October 25, 2011
Health Care, Social Health Community
Diwali is celebrated on the day of Amavasya but the festival is symbolized by inner happiness, lighting or Purnima.
Moon in mythology is symbolized by cool positive thoughts. Normally on the day of Amavasya one encounters negatives thoughts and on the day of Purnima positive thoughts.
Diwali is the only day in a year where one experiences positive thoughts on the day of Amavasya, hence some people believes Diwali symbolizes Diwali with inner Purnima and out Amavasya.
Diwali celebrations also coincide with the terminal phase of Chaturmas, the four months of negative state of mind.
The purification process in Chaturmas starts with 1st Navratre falling on Amavasya. During these nine days one undergoes mind, body and soul detoxification by not thinking negative, doing positive things and acquiring soul based knowledge.
The mind, body detoxification during Navratre ends with killing of Tamas (Kumbhkaran), Rajas (Meghnath) and ego (Ravan) and of consciousness (Rama) over the evil.
These benefits do not lead to inner Moksha or happiness until 20 days, the day of Diwali. In order to continue getting benefits of Navratre one needs to fast with positive state of mind every fourth day till Diwali.
On Sharad Purnima, the fast involves thinking positive with a cool mind to get health benefits. Four days later, on Karvachauth again, one fasts and worships the Moon with positive thoughts and acquires longevity benefits. Four days later on Ahoi Asthami again, one worships the moon and the stars with positive thoughts and acquires fertility benefits. On the day of Dhanteras one acquires a win over the fear of death (Yama). On this day, the fast involves deeper meditation ( samundra manthan) to get all the benefits of Samadhi.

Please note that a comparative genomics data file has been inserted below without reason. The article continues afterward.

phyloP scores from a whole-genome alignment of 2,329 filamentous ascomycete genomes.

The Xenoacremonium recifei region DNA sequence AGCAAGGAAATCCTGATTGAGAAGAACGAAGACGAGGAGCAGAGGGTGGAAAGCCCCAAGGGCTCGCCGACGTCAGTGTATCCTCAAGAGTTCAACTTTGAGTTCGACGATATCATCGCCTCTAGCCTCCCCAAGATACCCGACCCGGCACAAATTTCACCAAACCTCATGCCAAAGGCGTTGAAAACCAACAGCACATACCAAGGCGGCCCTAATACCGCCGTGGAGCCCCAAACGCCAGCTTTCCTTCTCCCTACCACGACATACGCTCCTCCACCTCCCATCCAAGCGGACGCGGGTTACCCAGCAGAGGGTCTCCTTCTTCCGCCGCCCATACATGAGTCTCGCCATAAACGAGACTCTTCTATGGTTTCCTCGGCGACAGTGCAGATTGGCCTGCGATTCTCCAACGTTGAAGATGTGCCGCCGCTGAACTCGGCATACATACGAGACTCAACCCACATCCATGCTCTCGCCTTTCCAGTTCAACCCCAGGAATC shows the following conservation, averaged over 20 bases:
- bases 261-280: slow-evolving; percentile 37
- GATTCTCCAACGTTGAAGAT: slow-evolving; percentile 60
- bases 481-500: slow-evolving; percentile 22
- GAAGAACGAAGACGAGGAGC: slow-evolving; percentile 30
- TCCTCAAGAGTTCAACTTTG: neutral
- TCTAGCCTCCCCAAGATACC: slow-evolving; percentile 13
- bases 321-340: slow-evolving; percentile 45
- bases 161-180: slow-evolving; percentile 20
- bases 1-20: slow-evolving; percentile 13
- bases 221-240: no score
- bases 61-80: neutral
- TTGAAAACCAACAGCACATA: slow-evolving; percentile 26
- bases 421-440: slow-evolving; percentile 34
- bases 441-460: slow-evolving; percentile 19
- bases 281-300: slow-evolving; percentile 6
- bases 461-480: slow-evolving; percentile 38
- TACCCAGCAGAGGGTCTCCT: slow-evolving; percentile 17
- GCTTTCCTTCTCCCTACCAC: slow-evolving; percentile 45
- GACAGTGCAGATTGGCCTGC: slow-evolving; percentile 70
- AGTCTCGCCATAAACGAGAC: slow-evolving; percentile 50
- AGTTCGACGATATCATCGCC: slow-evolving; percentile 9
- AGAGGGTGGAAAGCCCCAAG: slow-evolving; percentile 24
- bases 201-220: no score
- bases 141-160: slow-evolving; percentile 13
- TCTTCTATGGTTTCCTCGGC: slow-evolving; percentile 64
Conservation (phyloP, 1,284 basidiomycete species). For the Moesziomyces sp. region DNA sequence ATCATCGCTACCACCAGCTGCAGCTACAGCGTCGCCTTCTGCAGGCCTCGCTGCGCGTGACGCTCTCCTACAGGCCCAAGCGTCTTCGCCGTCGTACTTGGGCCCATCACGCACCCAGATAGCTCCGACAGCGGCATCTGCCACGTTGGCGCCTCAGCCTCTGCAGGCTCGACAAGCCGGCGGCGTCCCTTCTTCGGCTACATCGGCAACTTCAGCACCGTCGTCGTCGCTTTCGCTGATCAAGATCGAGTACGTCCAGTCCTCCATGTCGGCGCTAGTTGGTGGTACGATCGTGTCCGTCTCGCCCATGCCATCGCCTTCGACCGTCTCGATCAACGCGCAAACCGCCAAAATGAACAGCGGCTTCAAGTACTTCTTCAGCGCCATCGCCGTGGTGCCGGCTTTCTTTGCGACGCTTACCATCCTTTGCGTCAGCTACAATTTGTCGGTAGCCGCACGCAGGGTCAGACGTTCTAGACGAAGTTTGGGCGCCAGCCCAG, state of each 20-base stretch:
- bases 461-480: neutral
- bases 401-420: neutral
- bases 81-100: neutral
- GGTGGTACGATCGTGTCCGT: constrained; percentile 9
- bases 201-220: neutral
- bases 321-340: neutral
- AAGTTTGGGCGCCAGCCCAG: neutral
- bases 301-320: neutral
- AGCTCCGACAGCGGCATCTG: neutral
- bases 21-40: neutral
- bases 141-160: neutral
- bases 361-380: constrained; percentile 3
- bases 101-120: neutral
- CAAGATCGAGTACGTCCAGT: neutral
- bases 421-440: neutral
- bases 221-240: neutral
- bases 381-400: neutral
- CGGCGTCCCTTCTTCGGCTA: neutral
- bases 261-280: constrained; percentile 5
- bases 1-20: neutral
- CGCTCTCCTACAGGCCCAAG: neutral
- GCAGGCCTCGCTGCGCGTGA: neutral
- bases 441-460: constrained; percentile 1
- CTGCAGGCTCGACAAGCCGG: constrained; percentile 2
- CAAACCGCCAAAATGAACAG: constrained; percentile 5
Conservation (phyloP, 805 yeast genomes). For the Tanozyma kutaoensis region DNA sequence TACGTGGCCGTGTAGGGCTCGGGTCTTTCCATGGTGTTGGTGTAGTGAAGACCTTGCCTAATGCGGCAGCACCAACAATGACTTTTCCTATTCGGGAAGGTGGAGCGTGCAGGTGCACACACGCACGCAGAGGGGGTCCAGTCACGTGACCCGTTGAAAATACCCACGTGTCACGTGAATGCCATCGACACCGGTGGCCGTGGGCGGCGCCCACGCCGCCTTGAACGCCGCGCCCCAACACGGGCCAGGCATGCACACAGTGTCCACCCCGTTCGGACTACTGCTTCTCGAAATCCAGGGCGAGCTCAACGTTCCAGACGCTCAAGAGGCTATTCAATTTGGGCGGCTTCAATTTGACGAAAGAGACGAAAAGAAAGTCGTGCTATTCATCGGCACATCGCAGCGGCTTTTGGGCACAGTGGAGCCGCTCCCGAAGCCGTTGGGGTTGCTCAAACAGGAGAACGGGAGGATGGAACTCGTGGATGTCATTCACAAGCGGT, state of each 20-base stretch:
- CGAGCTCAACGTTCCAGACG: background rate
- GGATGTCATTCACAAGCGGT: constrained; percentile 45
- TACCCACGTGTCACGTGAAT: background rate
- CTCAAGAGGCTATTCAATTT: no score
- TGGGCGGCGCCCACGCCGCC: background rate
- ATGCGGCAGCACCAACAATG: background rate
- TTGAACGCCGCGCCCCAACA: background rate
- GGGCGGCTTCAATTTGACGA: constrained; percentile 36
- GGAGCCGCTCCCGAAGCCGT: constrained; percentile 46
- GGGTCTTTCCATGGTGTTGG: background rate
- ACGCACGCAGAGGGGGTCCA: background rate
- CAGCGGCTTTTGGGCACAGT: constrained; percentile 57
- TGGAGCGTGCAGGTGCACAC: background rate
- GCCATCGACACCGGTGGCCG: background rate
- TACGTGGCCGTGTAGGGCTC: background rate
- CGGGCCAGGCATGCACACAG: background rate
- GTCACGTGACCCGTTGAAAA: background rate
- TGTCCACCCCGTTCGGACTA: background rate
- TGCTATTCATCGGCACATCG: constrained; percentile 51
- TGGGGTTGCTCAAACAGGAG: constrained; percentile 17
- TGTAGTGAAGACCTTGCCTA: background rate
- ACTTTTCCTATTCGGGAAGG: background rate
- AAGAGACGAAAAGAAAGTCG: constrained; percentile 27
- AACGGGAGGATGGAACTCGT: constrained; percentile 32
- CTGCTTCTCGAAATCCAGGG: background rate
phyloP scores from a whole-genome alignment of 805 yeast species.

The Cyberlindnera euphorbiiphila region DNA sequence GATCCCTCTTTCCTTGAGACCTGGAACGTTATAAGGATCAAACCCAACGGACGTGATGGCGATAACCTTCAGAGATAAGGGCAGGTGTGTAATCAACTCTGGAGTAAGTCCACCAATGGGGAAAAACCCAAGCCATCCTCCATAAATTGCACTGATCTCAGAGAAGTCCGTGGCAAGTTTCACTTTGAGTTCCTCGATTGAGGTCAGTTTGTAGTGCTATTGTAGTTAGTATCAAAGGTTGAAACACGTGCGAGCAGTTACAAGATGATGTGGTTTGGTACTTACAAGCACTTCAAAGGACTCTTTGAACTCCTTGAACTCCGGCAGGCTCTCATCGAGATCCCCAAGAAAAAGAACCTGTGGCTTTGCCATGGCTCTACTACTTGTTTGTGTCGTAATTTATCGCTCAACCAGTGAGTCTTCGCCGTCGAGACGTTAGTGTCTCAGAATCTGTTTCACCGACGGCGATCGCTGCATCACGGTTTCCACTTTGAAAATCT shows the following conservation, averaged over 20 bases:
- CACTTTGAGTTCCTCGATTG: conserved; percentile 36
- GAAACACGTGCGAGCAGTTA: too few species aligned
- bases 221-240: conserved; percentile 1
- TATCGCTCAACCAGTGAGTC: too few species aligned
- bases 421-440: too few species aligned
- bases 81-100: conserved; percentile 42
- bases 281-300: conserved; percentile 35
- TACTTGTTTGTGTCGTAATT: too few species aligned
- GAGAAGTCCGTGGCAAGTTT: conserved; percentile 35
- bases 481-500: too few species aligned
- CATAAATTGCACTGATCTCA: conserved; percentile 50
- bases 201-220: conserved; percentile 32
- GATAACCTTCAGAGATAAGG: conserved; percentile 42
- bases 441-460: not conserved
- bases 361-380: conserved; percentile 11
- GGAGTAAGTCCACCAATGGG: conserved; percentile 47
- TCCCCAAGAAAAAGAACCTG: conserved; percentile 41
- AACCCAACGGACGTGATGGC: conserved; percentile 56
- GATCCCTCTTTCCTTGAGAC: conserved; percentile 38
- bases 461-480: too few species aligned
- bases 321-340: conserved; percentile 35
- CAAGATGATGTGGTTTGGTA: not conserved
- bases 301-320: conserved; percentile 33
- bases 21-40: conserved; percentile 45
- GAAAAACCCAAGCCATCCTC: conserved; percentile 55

At the end of the meditation in the state of Samadhi, one gets in touch with the consciousness or the God, the insight gets illuminated and a person experiences bliss, a state of ecstasy of inner happiness and that is what is called experiencing inner Purnima on the day of outer Amavasya and the festival is celebrated as Diwali.
Let us all worship this Diwali as a state of positive mental state. This one month of purification of thoughts helps one in combating the depression phase seen in winter.
Diwali is the only Amavasya where one does not do Shradh pooja.Â On Diwali Amavasya (falling in Chaturmas) one is allowed to start any new project. Even deaths on this Amavasya are considered auspicious (unlike on other Amavasya days).
August 17, 2011
Health Care, Social Health Community
Buddha represents the “enlightened one”. Buddha is a state of mind and not a person. So is Anna today. He represents the corruptionâ€“free state of mind. Anna represents the Satvik state of mind in each one of us, which is not under the influence of Tamas or Rajas.
Each one of us is controlled by the duality of mind and instead of taking the right actions we end up by taking the convenient action. The convenient action gives us the immediate gains while the right action is tough and may not give immediate results.
Indulging in corruption is the most convenient way of getting any work done. We tend to buy movie tickets in black, give money to electricians to get the electricity fixed up, buy goods in cash to save sales tax, bribe babus to get petty government works done and so on.
The time has come to waken up the sleeping “Anna” in each one of us. We should pledge that from today we will neither give bribes nor accept bribe from any one. As professionals, we will not give or accept commissions.
Let us become Satyugi living in Kalyuga and not Kalyugi living in Kalyuga. Even though we might be a minority, we as a group of Satyugi can make an impact in Kalyuga.
The awakened â€˜Annaâ€™ within us will give us the strength to fight with the corrupt in the society.
July 14, 2011
Health Care, Social Health Community
More blasts in Mumbaiâ€¦ yesterday Mumbai was hit by serial blasts yet again